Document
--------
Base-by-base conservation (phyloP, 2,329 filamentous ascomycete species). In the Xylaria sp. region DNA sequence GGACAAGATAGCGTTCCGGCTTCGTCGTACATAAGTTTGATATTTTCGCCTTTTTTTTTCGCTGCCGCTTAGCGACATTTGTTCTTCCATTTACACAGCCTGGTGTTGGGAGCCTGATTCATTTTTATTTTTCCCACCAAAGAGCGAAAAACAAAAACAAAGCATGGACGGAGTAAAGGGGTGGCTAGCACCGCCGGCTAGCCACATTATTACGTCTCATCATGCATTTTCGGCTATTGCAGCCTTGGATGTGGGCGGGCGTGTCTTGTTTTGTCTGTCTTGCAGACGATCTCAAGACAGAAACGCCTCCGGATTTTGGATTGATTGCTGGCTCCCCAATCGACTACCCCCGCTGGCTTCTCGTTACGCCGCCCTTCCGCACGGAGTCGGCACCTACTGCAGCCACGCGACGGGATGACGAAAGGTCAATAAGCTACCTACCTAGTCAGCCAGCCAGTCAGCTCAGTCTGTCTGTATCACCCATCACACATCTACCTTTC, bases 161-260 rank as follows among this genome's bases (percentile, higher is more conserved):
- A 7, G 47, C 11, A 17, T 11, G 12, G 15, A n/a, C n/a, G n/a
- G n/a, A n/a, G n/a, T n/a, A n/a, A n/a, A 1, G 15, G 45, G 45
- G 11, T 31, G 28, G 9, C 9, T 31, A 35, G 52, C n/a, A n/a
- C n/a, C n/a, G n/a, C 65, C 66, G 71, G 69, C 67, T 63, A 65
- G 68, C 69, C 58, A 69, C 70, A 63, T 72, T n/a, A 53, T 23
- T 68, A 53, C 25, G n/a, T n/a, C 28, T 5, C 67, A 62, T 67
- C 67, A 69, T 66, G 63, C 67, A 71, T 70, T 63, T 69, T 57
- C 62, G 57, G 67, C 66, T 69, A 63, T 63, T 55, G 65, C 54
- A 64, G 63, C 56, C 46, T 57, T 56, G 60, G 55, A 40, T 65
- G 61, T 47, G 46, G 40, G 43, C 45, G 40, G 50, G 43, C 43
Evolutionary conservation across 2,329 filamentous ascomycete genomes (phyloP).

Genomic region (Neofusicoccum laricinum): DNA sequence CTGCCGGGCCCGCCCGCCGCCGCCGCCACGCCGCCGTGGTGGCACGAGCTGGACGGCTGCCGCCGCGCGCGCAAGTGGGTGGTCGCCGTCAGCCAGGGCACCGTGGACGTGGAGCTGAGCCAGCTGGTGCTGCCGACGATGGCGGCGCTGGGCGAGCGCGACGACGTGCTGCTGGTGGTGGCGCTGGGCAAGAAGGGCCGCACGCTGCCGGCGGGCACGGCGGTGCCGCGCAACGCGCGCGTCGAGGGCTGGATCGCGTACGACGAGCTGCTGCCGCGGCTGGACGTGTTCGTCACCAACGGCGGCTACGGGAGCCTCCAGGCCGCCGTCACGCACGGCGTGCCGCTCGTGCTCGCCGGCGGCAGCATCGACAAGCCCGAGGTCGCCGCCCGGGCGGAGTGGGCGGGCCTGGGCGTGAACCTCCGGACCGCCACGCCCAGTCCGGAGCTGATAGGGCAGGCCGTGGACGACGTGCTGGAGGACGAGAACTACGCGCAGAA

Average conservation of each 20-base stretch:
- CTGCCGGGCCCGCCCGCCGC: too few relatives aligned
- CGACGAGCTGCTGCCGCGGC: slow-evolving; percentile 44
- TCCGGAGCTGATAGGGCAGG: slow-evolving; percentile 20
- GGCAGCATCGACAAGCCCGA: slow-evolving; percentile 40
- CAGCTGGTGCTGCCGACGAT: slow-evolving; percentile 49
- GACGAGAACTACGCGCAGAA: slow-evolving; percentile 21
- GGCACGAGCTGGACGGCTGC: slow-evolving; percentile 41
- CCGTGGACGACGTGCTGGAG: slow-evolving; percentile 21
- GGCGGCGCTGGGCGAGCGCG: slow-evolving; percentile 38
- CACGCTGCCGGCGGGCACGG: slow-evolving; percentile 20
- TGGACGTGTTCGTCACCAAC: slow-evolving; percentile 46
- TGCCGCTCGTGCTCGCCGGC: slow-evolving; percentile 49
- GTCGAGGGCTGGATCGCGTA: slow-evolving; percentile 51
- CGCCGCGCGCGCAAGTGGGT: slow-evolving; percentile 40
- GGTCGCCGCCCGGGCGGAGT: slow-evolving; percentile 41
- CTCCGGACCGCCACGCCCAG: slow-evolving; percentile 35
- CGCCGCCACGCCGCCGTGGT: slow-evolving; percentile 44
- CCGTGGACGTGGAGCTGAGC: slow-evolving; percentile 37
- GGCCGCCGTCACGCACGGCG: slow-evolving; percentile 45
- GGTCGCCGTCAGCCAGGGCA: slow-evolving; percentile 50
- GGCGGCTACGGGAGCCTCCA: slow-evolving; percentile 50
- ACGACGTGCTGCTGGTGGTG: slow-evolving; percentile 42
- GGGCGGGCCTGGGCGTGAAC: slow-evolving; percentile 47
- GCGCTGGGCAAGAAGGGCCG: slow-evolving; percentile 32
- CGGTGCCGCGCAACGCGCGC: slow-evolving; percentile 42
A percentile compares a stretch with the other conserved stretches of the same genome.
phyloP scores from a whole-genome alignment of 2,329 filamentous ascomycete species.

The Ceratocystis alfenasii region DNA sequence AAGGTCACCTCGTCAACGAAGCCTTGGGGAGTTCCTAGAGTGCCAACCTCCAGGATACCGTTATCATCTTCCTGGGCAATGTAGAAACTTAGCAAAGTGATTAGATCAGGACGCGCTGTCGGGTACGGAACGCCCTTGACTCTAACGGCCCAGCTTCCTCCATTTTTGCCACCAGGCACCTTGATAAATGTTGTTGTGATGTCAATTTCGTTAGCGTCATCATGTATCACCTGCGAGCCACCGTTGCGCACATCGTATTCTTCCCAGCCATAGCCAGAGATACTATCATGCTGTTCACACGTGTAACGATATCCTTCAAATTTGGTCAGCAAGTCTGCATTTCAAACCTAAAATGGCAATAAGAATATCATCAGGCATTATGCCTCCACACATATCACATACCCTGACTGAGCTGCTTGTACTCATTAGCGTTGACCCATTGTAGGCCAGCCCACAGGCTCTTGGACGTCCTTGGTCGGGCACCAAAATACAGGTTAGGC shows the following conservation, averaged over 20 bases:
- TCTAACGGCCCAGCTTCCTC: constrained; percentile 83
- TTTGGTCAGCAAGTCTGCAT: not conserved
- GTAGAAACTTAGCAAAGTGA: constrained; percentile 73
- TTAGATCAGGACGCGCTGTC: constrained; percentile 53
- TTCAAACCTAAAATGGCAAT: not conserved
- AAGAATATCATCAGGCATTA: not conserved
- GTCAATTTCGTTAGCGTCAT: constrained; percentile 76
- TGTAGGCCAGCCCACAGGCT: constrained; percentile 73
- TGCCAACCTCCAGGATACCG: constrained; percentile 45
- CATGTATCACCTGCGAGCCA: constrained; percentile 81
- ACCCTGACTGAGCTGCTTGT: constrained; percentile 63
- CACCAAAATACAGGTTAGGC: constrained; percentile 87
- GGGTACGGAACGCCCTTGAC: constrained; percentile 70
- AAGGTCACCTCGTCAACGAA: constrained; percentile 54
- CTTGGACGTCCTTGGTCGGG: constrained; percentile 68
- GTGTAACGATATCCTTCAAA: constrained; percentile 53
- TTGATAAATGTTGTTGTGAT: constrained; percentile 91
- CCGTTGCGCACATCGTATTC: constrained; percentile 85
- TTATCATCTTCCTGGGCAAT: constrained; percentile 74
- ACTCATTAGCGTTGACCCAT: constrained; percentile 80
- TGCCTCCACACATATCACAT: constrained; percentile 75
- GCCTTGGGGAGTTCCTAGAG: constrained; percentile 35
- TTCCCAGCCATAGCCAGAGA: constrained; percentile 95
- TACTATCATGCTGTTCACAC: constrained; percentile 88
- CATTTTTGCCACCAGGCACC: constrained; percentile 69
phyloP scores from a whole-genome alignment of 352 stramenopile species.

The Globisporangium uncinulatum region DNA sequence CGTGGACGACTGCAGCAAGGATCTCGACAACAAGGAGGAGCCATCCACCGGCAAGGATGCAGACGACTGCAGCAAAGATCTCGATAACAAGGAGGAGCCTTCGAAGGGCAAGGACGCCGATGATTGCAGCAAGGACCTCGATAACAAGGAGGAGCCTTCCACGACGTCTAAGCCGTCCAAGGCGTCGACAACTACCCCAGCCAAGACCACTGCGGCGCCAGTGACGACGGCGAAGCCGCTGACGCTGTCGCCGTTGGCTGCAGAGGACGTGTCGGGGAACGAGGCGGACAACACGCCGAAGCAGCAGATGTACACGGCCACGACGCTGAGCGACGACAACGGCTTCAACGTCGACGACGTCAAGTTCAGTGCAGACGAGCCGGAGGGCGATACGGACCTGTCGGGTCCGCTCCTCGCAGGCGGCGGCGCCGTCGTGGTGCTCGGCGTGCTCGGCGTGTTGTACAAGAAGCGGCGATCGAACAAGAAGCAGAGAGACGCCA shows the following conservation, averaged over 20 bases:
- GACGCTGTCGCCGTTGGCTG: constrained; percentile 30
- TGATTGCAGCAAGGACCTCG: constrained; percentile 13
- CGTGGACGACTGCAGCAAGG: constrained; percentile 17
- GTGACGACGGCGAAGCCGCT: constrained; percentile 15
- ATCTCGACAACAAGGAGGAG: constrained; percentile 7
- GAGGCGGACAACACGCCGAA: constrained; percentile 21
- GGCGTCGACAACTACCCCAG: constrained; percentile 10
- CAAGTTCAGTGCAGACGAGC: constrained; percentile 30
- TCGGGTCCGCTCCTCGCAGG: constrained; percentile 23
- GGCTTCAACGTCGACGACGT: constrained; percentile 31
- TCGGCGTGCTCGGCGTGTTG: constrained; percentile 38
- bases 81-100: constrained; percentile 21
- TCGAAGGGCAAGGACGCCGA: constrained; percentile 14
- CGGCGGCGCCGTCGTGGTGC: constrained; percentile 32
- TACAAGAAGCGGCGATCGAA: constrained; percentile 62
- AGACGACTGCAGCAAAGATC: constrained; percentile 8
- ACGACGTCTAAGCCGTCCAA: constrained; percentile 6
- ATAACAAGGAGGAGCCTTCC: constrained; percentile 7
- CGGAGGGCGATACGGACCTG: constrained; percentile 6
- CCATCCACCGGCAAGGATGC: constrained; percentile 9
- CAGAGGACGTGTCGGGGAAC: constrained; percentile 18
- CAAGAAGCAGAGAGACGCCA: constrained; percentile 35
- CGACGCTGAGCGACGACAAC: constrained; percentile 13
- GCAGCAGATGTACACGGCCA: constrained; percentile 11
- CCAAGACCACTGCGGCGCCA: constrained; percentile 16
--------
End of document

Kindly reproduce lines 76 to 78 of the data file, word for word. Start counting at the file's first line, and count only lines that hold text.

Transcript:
- GGCGTCGACAACTACCCCAG: constrained; percentile 10
- CAAGTTCAGTGCAGACGAGC: constrained; percentile 30
- TCGGGTCCGCTCCTCGCAGG: constrained; percentile 23